Guest Article Written By: Adam Stacy, Director of Sales, CollegiateZone
Race to the Top has been a controversial issue since 2010. As with any grant, both strings and opportunities are attached. However, as the struggle continues, how can one weigh the significance of what is needed versus what is wanted? College readiness and preparation is currently in a state of transformation. With technology moving at a rapid pace, the skills required for the next generation are much greater than anyone could have anticipated. Former practices must be replaced with modern pedagogy to set the stage for success. Race to the Top provides a solid piece of college readiness and support; is this piece too large to pass up due to controversy?
It’s disheartening to see so many headlines sharing news of large, leading school districts failing to or refusing to submit their Race to the Top – District applications. Amidst fears of technology replacing or supplanting teachers and counselors, district leadership and district faculties have struggled to come to agreement on setting new standards and developing solid plans for using technology to close achievement gaps and promote college and workforce readiness for struggling students.
A counselor can never be replaced by a machine; even the newest, sleekest gadgets with the most up-to-date software will never match the listening ear, care, and input provided by quality educators that take their students and careers seriously. As an extreme example, even the most automated assembly line still requires a well-trained human to guide, direct, and repair.
But that’s not really what the Race to the Top – District effort is about. Nobody is proposing that counselors be discarded and replaced by software technicians, setting the field and only stepping in when there’s a problem. Our students, our children, are not assembled products and the technology partners working with school districts both in and outside of the Race to the Top effort are not ignorant of this fact. Every student is a unique individual person and each deserves a unique educational solution. That’s the true focus of Race to the Top – District.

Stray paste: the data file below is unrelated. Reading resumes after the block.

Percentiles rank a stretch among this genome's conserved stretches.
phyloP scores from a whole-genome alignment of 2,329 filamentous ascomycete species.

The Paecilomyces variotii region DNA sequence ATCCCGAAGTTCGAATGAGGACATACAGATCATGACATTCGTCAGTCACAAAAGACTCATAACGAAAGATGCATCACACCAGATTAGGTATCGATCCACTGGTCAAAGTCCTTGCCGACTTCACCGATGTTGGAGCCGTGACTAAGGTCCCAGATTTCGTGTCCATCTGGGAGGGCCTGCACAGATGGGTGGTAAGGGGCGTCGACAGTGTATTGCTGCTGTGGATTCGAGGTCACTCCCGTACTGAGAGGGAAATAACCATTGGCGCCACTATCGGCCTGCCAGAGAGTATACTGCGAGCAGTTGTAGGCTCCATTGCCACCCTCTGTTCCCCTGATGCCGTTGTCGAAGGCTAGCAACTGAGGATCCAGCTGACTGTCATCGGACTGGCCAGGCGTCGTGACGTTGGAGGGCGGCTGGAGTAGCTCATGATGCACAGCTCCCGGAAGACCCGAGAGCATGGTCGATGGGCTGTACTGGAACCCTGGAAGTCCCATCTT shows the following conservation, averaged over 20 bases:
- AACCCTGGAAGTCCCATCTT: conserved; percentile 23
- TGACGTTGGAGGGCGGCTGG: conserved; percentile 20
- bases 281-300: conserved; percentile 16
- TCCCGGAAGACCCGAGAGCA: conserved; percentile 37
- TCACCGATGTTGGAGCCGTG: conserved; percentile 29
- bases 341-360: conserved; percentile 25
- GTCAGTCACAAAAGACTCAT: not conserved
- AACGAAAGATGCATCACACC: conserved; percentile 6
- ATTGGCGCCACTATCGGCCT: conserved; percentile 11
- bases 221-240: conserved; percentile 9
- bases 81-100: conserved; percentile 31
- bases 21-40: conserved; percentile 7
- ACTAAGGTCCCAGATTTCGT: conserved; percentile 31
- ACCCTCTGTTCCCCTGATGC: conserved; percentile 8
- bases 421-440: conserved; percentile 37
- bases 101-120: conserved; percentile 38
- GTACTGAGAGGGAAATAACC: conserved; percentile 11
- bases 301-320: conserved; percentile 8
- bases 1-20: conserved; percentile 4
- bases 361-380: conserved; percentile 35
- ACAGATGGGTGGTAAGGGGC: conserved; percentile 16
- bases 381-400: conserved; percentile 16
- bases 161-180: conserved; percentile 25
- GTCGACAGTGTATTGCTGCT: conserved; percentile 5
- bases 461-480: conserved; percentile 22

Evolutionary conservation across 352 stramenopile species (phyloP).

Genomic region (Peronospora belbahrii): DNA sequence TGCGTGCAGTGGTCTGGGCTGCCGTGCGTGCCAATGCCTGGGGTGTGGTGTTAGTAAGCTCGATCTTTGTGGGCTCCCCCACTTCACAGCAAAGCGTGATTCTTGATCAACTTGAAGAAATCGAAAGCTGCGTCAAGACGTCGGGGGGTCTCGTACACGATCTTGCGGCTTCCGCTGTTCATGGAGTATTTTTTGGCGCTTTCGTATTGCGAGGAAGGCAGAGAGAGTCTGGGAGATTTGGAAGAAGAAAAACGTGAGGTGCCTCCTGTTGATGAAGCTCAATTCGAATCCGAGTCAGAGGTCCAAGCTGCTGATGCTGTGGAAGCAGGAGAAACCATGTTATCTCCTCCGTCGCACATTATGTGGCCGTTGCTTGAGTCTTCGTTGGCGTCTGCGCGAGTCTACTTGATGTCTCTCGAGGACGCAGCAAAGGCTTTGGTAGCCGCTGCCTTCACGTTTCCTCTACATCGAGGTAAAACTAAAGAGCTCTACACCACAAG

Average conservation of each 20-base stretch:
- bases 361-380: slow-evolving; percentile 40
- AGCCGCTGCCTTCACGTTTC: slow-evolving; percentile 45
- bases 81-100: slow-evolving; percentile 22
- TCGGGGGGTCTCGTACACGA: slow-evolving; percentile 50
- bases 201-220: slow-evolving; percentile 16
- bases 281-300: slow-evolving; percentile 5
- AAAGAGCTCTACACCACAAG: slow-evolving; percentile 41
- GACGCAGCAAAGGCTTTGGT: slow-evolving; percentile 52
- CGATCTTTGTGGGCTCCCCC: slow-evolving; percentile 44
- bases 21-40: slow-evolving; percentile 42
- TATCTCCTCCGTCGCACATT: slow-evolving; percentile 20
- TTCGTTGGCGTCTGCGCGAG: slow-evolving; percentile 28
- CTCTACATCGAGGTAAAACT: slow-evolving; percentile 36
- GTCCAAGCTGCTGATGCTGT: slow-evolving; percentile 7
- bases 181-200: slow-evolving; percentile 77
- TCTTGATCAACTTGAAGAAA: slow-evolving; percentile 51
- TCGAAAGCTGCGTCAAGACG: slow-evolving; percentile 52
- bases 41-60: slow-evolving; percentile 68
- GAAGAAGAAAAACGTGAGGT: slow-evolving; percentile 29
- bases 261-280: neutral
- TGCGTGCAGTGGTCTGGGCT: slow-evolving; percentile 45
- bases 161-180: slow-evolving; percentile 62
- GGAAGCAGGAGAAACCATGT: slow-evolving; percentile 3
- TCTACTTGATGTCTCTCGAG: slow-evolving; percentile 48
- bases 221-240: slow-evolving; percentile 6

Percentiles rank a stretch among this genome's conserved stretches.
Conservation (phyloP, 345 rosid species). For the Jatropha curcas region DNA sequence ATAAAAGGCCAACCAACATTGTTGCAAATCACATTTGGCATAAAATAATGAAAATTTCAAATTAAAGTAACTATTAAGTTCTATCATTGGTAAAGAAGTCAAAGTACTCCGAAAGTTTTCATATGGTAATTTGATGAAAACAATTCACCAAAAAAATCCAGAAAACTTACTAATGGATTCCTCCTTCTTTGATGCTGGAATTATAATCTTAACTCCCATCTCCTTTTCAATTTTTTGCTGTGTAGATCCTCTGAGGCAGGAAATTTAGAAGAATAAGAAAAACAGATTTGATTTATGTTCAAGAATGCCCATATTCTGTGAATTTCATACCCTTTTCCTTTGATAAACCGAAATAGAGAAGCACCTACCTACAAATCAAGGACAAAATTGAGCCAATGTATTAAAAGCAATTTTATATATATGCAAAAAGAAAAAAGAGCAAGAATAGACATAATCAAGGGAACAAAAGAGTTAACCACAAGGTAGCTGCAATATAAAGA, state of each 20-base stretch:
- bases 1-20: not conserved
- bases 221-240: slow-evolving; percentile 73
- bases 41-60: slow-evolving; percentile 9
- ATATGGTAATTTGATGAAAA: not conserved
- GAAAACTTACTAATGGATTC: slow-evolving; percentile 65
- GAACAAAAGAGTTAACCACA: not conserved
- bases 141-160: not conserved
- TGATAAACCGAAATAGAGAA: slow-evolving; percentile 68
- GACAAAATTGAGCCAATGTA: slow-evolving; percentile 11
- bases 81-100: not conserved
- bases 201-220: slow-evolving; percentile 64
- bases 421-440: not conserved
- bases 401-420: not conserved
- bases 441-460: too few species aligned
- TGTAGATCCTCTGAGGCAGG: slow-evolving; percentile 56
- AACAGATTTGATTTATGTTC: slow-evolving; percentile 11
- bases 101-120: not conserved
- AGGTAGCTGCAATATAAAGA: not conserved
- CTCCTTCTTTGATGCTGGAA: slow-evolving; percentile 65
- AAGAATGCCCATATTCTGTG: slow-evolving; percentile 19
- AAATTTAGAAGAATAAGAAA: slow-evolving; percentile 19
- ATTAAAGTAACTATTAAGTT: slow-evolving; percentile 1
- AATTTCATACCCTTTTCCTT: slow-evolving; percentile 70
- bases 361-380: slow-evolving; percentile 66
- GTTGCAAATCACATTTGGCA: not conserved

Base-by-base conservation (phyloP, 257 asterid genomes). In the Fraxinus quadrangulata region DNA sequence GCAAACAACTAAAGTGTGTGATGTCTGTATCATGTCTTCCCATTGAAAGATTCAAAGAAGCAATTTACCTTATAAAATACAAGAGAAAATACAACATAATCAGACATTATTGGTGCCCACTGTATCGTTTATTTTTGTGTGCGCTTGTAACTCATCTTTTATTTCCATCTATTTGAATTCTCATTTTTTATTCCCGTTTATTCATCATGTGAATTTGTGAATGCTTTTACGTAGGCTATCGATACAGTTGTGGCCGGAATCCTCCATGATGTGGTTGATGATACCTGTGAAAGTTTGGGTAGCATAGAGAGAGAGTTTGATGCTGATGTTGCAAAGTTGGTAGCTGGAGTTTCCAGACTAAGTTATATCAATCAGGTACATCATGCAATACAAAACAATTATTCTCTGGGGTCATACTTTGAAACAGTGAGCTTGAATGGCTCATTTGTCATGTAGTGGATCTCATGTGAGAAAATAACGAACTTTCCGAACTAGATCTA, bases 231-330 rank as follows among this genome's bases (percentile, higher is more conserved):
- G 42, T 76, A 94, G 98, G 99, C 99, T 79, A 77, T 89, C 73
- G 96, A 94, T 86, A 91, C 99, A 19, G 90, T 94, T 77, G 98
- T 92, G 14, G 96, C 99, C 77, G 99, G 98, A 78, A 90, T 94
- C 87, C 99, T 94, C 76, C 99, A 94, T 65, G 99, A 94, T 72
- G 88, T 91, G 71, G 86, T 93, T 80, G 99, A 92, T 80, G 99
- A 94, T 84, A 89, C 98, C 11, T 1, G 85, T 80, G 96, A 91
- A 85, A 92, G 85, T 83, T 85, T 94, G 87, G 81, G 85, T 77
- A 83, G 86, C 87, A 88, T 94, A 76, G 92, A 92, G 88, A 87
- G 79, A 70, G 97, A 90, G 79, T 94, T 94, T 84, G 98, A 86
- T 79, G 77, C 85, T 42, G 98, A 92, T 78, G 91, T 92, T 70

And that’s where technology becomes such a vital tool. For the 2009-2010 school year, the state of California ranked second to last in the nation with a counselor to student ratio of 810: 1. Florida was right in the middle at 452: 1. Personally, I don’t think I could remember that many names from the whole history of my life, much less that many each year. The student count is simply too high for any one counselor to provide effective and meaningful guidance to every student on an individual level. Without an active embrace of new tools, our system is destined to continue a path of mediocrity and decline in relation to other developed economies. Just as the internet revolutionized the way humanity communicates, new technologies will enable each counselor, each educator, to reach out and tailor-make the education of each student.
There will be hiccups along the way as new solutions are attempted and failed but with each step, we’ll reach new capabilities, offering better, more effective education that meets the needs of each.